“Who else would preserve their land more than someone who is willing to die for it?”
Filmmaker Lizzie Warren with Connecticut Public Television follows two women who are attempting to begin a transitional housing shelter for female veterans, but it also tells the story of four women adjusting to life after the military.
For a more thorough description of the film:
Though women account for roughly 14 percent of active-duty U.S. military and more than 24 percent of the National Guard, they often receive less than a hero’s welcome upon return to civilian life. Many of these women veterans must deal with poverty, homelessness, joblessness, and psychological and physiological effects of PTSD from military sexual assault and/or combat all within a system that is ill-equipped and, in some cases, unwilling to help. War Zone/Comfort Zone is the personal story of their plight for normalcy and peace without the benefit of a comprehensive support system.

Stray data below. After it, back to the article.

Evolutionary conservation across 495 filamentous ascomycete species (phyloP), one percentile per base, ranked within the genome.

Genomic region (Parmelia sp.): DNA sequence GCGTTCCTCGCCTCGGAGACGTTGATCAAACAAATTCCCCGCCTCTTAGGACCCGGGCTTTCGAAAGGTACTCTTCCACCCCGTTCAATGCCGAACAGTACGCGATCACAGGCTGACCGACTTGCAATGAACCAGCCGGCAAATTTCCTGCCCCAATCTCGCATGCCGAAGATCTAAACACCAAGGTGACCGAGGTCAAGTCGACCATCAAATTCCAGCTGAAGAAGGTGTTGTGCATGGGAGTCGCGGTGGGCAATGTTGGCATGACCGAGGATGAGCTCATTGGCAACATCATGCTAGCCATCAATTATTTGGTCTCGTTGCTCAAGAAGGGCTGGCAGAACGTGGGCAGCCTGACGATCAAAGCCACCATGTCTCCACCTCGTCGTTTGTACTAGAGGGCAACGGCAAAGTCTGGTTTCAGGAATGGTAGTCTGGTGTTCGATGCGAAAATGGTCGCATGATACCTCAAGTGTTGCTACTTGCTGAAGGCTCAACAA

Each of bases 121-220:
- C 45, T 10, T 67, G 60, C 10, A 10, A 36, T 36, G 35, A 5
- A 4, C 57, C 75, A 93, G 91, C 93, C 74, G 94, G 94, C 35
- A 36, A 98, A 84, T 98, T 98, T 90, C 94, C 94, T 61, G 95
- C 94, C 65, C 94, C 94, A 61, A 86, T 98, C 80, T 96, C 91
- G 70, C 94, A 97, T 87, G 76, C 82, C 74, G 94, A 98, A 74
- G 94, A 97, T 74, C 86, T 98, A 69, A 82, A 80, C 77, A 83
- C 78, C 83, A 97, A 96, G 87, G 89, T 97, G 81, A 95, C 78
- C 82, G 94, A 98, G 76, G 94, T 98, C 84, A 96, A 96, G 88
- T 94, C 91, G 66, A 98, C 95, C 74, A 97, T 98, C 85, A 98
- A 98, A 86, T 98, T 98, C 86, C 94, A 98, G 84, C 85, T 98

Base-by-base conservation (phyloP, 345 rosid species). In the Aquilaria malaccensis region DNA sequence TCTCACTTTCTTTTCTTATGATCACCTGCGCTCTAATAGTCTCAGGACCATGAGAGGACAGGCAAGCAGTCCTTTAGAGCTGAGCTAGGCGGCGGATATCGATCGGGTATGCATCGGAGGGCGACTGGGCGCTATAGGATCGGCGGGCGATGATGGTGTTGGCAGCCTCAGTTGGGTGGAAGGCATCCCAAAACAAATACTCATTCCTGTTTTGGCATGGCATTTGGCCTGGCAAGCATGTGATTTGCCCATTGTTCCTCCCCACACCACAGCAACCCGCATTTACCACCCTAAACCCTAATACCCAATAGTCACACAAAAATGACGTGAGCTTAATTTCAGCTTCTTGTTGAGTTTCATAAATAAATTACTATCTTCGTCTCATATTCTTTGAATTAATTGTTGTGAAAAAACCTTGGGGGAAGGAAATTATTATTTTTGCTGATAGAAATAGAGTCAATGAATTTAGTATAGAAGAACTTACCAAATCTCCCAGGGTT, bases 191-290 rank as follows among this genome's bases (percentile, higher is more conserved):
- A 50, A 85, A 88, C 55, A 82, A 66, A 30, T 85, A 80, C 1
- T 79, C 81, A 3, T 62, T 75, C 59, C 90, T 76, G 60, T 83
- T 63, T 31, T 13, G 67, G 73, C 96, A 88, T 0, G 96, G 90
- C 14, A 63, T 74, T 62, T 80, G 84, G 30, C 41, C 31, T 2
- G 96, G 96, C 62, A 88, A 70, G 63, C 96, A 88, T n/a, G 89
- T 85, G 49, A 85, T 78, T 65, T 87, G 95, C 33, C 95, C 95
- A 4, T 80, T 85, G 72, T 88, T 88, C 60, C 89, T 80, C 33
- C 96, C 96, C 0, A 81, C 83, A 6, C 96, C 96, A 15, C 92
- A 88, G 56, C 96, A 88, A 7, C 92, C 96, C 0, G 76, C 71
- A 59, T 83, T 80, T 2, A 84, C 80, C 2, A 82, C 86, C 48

The documentary follows the journey of Shalini Madaras and Joy Kiss in the fight to open the first transitional house for women veterans in the state of Connecticut despite virulent neighborhood opposition. It also tells the story of four women who are coping with life after the military using interviews and footage that provide a surprising look into the lives of these invisible veterans.